U.S. citizens were advised by U.S. Mission Spain to be cautious and to assess their personal security in the country after the U.S. Embassy in Madrid was one recipient of a series of letter bombs.
The bomb intercepted at the security post of the U.S. Embassy in Madrid on Thursday was the sixth since Nov. 24, prompting Spanish officials to open a terrorism investigation.
The bomb sent to the U.S. Embassy was disposed of through controlled detonation and no one was injured.
“Yesterday, a suspicious package was received at the U.S. Embassy in Madrid,” U.S. Mission Spain said in a countrywide security alert issued today. “We are aware of reports of other packages sent to other locations throughout Spain. Spanish authorities are investigating.”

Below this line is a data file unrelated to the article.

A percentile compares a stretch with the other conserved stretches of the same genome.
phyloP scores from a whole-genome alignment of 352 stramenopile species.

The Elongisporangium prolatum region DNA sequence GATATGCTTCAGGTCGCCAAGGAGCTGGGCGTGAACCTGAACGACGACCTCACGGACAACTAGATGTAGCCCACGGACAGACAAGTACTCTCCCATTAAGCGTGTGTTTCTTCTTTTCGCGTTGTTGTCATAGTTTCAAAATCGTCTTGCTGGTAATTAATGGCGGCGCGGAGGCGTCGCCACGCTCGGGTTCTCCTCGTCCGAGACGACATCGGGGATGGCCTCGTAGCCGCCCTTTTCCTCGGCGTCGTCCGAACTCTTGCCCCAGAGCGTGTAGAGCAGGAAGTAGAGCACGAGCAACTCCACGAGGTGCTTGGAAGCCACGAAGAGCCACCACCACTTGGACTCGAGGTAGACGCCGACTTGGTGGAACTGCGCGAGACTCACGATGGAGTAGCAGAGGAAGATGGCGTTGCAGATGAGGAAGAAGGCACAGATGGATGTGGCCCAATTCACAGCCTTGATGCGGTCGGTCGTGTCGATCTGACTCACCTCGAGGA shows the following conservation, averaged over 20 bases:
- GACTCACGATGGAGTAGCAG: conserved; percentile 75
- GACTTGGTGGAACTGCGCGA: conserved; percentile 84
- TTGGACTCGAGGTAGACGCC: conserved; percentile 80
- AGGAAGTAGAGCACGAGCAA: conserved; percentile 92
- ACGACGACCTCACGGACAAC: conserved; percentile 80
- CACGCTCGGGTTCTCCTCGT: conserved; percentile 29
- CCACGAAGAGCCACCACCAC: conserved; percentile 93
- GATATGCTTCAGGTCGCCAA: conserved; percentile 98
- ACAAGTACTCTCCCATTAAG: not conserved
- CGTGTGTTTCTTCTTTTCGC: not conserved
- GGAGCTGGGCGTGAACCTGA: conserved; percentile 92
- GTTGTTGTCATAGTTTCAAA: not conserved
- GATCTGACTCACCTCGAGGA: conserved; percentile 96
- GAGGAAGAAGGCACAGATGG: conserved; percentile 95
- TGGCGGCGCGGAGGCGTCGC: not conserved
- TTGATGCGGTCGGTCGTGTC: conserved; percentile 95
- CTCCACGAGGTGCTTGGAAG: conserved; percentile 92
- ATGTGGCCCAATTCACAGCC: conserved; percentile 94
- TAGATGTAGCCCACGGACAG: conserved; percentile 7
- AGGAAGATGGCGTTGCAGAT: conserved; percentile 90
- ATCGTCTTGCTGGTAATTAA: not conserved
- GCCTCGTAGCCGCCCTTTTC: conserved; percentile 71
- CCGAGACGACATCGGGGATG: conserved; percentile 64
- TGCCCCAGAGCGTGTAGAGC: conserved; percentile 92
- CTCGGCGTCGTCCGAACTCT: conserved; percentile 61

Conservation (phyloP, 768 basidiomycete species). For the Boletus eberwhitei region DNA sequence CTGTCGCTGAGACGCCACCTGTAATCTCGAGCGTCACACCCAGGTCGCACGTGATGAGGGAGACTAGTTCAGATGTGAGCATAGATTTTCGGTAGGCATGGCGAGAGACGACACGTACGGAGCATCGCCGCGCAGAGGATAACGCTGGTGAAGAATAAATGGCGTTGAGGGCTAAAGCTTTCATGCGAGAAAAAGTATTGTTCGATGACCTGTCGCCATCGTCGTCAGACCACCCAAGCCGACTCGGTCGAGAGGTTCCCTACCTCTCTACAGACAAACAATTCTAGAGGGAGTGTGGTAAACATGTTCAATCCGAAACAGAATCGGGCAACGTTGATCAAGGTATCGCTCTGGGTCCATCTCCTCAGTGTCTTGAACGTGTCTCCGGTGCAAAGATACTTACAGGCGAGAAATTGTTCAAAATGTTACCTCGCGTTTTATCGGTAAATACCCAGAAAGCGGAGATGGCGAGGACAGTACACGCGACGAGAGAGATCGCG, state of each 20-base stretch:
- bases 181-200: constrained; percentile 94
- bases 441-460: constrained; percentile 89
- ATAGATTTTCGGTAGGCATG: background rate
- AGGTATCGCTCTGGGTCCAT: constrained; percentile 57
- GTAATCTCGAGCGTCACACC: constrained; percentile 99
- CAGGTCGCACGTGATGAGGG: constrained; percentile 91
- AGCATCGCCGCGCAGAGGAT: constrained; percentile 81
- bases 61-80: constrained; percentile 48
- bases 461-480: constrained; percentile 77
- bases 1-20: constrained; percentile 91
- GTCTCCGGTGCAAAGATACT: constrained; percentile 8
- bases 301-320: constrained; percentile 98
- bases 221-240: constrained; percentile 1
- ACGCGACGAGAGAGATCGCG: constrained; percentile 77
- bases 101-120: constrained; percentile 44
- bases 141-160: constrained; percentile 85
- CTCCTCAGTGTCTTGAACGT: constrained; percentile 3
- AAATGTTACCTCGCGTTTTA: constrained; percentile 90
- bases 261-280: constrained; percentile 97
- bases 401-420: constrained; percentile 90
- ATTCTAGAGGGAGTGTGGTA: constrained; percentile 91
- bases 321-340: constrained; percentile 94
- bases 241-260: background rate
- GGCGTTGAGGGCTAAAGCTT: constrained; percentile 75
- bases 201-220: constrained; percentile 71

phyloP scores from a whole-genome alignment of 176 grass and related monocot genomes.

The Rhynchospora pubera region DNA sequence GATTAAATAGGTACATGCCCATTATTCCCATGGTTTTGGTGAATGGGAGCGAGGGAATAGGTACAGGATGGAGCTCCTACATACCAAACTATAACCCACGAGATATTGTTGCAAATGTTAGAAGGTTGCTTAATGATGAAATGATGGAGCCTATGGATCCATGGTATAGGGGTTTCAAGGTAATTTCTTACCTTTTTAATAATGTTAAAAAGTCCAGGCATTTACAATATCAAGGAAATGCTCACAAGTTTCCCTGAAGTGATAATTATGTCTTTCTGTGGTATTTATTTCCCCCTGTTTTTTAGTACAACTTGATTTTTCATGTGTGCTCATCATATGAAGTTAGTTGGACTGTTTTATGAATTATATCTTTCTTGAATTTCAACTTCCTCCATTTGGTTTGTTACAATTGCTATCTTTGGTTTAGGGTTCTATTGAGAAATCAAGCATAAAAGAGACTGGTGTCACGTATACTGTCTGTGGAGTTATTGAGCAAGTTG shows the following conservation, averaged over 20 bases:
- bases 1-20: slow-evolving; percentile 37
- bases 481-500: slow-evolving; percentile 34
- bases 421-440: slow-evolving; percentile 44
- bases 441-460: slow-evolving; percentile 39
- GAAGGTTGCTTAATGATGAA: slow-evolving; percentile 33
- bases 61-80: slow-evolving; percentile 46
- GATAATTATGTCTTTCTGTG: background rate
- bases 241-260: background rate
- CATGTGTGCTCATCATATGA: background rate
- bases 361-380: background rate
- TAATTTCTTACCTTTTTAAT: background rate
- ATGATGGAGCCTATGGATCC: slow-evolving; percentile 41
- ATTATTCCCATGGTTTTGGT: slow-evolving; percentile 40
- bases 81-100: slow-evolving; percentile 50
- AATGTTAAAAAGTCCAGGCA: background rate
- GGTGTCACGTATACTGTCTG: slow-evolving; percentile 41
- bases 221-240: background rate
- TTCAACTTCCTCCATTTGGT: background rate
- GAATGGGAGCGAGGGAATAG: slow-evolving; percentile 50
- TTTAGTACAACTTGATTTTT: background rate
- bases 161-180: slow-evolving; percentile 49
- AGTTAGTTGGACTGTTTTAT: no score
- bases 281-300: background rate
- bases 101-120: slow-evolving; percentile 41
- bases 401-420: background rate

The alert said that the U.S. Embassy “is functioning under normal operations” and was open to the public today “for consular services as normal.”
“U.S. citizens are advised to exercise caution and monitor local news and government websites for detailed information on this situation,” the alert continued, adding that they should “monitor local media for updates, be aware of your surroundings, review your personal security plans.”
The first letter bomb was received at Moncloa Palace in Madrid, addressed to Prime Minister Pedro Sánchez, on Nov. 24. No one was injured and the device was destroyed in a controlled explosion.
On Wednesday, an employee at the Ukrainian embassy in Madrid was slightly injured by a letter bomb. That same day, arms manufacturer Instalaza in Zaragoza received a letter bomb.
On Thursday, a letter bomb addressed to the European Union Satellite Centre at Torrejon Air Base was intercepted. Another letter bomb was defused at the country’s Defence Ministry before a device was received by the U.S. Embassy.